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April 1, 1992 | SHAUNA SNOW, TIMES STAFF WRITER
Carlos Almaraz, the noted Chicano artist who died of AIDS in December, 1989, is not forgotten in Los Angeles. The artist will be the focus of a solo exhibition at the Los Angeles County Museum of Art, scheduled for June 18-Aug. 30.
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July 5, 1997 | DINA BASS, TIMES STAFF WRITER
The Macarena was more than just a dance to Felix Sanchez. To the head of the new National Hispanic Foundation for the Arts, it's proof that the entertainment industry needs to pay more attention to the Latino community. The dance's popularity--as well as the box-office success of the Mexican film "Like Water for Chocolate"--shows that a cross-section of Americans are interested in Latino-oriented entertainment, which in turn breeds familiarity and positive cultural exchange, Sanchez says.
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ENTERTAINMENT
March 15, 1989 | ELIZABETH VENANT, Times Staff Writer
Cesar Gonzales, 18, has seen the graffiti drawings of Jesus and the Aztec symbols on the walls of his neighborhood in East Los Angeles. But viewing "Hispanic Art in the United States," on exhibit at the County Museum of Art, is a different experience for him. "This is my heritage, my background, my people. Just to think that they (some of the artists) had no education, yet they have a brilliance in their art. They express themselves so well.
ENTERTAINMENT
April 1, 1992 | SHAUNA SNOW, TIMES STAFF WRITER
Carlos Almaraz, the noted Chicano artist who died of AIDS in December, 1989, is not forgotten in Los Angeles. The artist will be the focus of a solo exhibition at the Los Angeles County Museum of Art, scheduled for June 18-Aug. 30.
NEWS
January 6, 1991
Third-grader Estevan Ramirez was among 48 finalists in the 1990 McDonald's Hispanic Heritage Art Contest. He attends Alcott Elementary in Pomona. His drawing was titled "The San Diego Mission and Father Serra." The ink-and-colored-pencil drawing will be included in a student art exhibit that will tour the United States. Ramirez's prizes included a savings bond, tickets to Universal Studios and a visit from Ronald McDonald.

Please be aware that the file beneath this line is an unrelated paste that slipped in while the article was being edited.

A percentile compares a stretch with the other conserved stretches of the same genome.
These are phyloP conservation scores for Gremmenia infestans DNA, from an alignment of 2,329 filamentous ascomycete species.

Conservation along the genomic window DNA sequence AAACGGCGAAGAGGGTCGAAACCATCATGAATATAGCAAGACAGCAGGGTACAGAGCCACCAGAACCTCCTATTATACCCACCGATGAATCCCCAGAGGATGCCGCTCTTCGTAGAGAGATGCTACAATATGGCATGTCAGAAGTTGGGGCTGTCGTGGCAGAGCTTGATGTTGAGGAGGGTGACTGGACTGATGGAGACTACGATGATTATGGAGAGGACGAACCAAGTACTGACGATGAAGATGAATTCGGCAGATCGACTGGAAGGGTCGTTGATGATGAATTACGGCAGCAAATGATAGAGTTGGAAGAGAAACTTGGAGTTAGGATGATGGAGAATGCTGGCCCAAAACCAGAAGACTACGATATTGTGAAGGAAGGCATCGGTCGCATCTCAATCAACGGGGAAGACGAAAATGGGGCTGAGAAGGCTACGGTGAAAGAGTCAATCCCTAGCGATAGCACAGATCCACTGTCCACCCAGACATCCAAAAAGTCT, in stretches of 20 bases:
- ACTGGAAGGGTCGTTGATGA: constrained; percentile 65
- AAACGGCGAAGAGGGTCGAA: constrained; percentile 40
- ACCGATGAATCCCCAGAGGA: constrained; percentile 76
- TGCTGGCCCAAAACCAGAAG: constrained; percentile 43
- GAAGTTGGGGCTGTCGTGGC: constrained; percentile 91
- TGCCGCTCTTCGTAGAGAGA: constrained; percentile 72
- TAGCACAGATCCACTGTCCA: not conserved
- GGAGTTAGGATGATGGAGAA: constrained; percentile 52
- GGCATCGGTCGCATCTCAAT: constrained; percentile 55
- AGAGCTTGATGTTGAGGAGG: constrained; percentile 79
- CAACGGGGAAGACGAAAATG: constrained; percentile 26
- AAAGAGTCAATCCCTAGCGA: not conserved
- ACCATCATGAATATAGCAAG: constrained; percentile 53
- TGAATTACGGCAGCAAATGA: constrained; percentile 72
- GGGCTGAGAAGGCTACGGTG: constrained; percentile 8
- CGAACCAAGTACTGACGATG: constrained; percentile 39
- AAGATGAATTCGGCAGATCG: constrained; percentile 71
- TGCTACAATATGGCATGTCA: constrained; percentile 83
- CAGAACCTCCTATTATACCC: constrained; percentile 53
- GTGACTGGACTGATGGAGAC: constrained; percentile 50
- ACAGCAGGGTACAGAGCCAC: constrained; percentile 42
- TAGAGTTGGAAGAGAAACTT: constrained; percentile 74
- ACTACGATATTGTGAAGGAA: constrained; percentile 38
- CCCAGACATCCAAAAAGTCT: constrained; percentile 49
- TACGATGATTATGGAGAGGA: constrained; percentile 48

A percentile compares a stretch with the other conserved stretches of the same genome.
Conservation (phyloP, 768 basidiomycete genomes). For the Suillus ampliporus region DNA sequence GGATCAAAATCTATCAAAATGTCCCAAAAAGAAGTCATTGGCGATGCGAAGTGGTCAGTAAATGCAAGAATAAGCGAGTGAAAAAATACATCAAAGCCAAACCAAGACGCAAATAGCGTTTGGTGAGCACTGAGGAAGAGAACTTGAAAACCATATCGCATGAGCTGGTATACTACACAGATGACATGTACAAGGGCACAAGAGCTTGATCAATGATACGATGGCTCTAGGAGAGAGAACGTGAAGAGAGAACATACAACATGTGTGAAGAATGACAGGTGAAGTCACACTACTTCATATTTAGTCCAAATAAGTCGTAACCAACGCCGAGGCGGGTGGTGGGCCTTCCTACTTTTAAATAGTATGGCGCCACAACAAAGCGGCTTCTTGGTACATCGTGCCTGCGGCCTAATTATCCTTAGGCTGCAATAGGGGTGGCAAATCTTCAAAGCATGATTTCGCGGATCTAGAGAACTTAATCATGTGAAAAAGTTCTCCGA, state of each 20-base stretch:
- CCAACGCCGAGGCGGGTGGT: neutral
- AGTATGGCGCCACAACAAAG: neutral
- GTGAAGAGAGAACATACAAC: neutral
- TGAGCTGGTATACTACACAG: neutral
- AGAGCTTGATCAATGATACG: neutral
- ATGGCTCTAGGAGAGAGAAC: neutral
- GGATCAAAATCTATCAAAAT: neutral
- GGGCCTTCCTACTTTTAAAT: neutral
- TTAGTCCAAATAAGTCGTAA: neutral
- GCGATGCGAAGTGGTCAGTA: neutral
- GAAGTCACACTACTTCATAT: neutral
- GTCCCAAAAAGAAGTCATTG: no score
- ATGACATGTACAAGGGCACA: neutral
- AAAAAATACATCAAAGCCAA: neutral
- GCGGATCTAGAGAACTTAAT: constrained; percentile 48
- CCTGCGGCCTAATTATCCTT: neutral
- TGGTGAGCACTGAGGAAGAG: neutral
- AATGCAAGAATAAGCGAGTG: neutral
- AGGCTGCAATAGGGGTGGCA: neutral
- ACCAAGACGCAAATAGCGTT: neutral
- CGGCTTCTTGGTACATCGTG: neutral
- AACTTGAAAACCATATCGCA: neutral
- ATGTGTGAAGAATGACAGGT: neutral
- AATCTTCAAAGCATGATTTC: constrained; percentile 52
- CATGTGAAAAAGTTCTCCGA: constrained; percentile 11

ENTERTAINMENT
July 5, 1997 | DINA BASS, TIMES STAFF WRITER
The Macarena was more than just a dance to Felix Sanchez. To the head of the new National Hispanic Foundation for the Arts, it's proof that the entertainment industry needs to pay more attention to the Latino community. The dance's popularity--as well as the box-office success of the Mexican film "Like Water for Chocolate"--shows that a cross-section of Americans are interested in Latino-oriented entertainment, which in turn breeds familiarity and positive cultural exchange, Sanchez says.
BOOKS
September 20, 1987 | Margarita Nieto, Nieto is an art and literary critic and a frequent contributor to Artweek on Latino art. An associate professor at Cal State Northridge, she recently completed an interview with the Mexican painter, Rufino Tamayo
Since the late '60s, Latino art in the United States has gone from the street and public art muralist movements into the mainstream of contemporary American art. As a response to the American political scene of that period and of the decade that followed, the Latino murals of Chicago, San Antonio, San Diego and Los Angeles were didactic and strongly ideological, often depicting the realities of recent political struggles and the need for social justice.
NEWS
January 6, 1991
Third-grader Estevan Ramirez was among 48 finalists in the 1990 McDonald's Hispanic Heritage Art Contest. He attends Alcott Elementary in Pomona. His drawing was titled "The San Diego Mission and Father Serra." The ink-and-colored-pencil drawing will be included in a student art exhibit that will tour the United States. Ramirez's prizes included a savings bond, tickets to Universal Studios and a visit from Ronald McDonald.
ENTERTAINMENT
March 15, 1989 | ELIZABETH VENANT, Times Staff Writer
Cesar Gonzales, 18, has seen the graffiti drawings of Jesus and the Aztec symbols on the walls of his neighborhood in East Los Angeles. But viewing "Hispanic Art in the United States," on exhibit at the County Museum of Art, is a different experience for him. "This is my heritage, my background, my people. Just to think that they (some of the artists) had no education, yet they have a brilliance in their art. They express themselves so well.
BOOKS
September 20, 1987 | Margarita Nieto, Nieto is an art and literary critic and a frequent contributor to Artweek on Latino art. An associate professor at Cal State Northridge, she recently completed an interview with the Mexican painter, Rufino Tamayo
Since the late '60s, Latino art in the United States has gone from the street and public art muralist movements into the mainstream of contemporary American art. As a response to the American political scene of that period and of the decade that followed, the Latino murals of Chicago, San Antonio, San Diego and Los Angeles were didactic and strongly ideological, often depicting the realities of recent political struggles and the need for social justice.
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